She added, “I don’t think vouchers would be accepted by our private schools here because of the rules that come with them. And I do not think Knox County can afford to spread our limited public school funding beyond the public schools we already support, especially with the addition of two new middle schools over the next five years. Our one charter school, Emerald Academy, has been open for less than one year. I think the Board of Education made the right decision in voting not to increase Emerald’s enrollment beyond the initial plan at this time. We need to see how Emerald Academy does over the next few years before we have any votes on expansion or future charter schools.”

Horn also mentioned Community Schools, which she said are a “wonderful alternative to vouchers and charter schools.” She explained, “What I have learned is that students are exposed to an array of activities they may not experience otherwise, and the services and classes offered to families are invaluable. This type of program is essential to increasing student performance in struggling schools.”

Regarding the superintendent’s recent announcement of his intent to resign, Horn said, “I’m sure it was difficult, but I do think Dr. McIntyre made the right decision by stepping down. Our focus needs to be on educational excellence for every student. My hope is that a new board and new Superintendent will bring about an atmosphere of harmony and partnership that has been missing for some time now.”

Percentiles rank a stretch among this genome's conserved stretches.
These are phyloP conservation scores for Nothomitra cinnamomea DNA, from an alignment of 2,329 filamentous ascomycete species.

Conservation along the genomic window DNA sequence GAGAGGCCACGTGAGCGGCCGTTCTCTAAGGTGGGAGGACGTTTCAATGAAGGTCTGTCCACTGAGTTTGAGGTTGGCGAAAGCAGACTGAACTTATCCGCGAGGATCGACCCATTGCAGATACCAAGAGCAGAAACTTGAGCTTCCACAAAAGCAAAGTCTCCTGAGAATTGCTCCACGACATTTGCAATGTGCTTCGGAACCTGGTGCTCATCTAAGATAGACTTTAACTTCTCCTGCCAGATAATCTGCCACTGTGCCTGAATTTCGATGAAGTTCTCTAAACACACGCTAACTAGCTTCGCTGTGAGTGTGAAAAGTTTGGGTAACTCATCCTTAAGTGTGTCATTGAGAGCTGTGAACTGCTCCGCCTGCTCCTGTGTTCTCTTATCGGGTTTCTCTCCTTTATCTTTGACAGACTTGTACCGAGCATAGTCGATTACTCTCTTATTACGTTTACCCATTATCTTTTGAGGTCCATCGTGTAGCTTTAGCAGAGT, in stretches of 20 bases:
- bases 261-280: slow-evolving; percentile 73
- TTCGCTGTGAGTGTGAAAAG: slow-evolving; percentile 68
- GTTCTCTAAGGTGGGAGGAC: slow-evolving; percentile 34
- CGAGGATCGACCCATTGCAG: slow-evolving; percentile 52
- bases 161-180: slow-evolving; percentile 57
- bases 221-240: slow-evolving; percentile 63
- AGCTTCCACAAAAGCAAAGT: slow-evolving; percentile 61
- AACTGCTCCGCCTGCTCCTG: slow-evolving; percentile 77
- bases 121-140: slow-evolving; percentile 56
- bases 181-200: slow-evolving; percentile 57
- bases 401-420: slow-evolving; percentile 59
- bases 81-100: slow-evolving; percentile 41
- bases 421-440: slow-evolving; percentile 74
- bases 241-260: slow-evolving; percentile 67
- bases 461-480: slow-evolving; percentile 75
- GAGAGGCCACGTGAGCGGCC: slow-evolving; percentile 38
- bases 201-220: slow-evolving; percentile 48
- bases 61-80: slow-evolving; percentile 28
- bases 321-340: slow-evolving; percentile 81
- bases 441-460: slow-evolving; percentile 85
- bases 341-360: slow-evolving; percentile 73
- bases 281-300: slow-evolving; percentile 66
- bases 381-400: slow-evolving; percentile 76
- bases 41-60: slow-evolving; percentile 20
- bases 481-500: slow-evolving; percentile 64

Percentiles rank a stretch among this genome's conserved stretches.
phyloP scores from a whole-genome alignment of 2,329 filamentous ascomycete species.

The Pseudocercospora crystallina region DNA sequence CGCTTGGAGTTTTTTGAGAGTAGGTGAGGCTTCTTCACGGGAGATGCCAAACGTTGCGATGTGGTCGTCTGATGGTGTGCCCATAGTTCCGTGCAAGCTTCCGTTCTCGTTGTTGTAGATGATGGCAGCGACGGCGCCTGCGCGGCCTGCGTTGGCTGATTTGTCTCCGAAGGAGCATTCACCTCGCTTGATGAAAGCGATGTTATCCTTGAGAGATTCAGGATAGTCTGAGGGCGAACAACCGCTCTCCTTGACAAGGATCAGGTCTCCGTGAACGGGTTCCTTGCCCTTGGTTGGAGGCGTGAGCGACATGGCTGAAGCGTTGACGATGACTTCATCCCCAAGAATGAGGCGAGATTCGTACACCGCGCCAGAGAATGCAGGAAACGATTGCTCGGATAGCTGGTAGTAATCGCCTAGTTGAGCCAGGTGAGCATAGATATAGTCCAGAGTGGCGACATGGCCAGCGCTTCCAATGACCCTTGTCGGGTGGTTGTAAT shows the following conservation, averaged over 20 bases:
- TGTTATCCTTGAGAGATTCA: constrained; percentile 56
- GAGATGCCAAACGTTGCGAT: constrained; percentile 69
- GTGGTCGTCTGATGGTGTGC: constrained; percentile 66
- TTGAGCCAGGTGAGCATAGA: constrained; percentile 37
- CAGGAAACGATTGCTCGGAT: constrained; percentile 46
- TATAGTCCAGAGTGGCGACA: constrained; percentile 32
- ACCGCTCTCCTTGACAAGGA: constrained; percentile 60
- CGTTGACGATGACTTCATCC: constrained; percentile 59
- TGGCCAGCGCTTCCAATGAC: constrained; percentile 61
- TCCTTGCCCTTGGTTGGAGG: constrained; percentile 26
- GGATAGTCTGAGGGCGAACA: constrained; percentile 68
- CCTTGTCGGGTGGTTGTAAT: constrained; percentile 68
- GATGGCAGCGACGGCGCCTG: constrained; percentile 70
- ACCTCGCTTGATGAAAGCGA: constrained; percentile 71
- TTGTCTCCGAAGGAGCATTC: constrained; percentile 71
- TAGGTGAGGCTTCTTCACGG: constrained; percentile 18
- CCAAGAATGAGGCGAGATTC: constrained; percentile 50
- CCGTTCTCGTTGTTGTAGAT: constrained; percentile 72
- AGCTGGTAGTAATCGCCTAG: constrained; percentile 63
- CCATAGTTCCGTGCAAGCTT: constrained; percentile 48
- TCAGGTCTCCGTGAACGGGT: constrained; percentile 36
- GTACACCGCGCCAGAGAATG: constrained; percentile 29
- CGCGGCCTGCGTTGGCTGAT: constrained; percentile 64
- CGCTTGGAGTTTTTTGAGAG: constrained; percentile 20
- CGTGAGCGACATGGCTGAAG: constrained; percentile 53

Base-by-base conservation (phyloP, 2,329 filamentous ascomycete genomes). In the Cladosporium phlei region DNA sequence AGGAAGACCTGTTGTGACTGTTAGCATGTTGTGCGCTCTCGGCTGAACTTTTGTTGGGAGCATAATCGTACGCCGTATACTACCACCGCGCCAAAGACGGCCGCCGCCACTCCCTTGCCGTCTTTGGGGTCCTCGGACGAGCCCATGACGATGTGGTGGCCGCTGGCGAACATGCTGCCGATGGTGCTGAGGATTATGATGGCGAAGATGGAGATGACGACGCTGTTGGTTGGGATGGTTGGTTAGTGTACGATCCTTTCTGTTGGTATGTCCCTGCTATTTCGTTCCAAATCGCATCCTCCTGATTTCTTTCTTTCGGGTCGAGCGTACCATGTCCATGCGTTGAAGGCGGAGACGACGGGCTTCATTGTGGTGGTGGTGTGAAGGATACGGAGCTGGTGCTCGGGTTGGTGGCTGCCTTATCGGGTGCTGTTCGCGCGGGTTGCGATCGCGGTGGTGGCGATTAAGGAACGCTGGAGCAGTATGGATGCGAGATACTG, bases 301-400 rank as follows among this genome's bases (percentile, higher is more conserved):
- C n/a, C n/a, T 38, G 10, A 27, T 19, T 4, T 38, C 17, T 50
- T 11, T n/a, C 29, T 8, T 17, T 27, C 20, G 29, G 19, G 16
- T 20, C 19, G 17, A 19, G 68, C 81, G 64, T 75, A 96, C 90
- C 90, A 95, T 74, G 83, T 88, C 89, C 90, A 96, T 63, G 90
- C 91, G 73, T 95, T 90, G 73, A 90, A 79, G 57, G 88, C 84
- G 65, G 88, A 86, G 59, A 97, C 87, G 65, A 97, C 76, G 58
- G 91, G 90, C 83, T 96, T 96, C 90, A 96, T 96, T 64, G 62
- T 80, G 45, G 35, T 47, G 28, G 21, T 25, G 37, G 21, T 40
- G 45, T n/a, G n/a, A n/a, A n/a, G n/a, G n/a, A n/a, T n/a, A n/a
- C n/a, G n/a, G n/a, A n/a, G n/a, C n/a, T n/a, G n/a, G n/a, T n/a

In addition to strong leadership skills and the ability to collaborate with and satisfy the demands of the School Board, central office staff, administrators, teachers, parents, and community stakeholders, Horn said, “I believe we need someone with vast classroom as well as administrative experience, who has a vision of providing students with a stimulating, engaging education that encompasses all areas of a child’s learning experience from academics to art, music, and athletics.”

She told The Focus, “I believe it is the responsibility of a BOE member to continually seek feedback from school administrators, teachers, parents, and taxpayers.  As their elected representative it will be my job to represent their views on the board.  I will encourage open lines of communication so that concerns and suggestions can be freely shared.”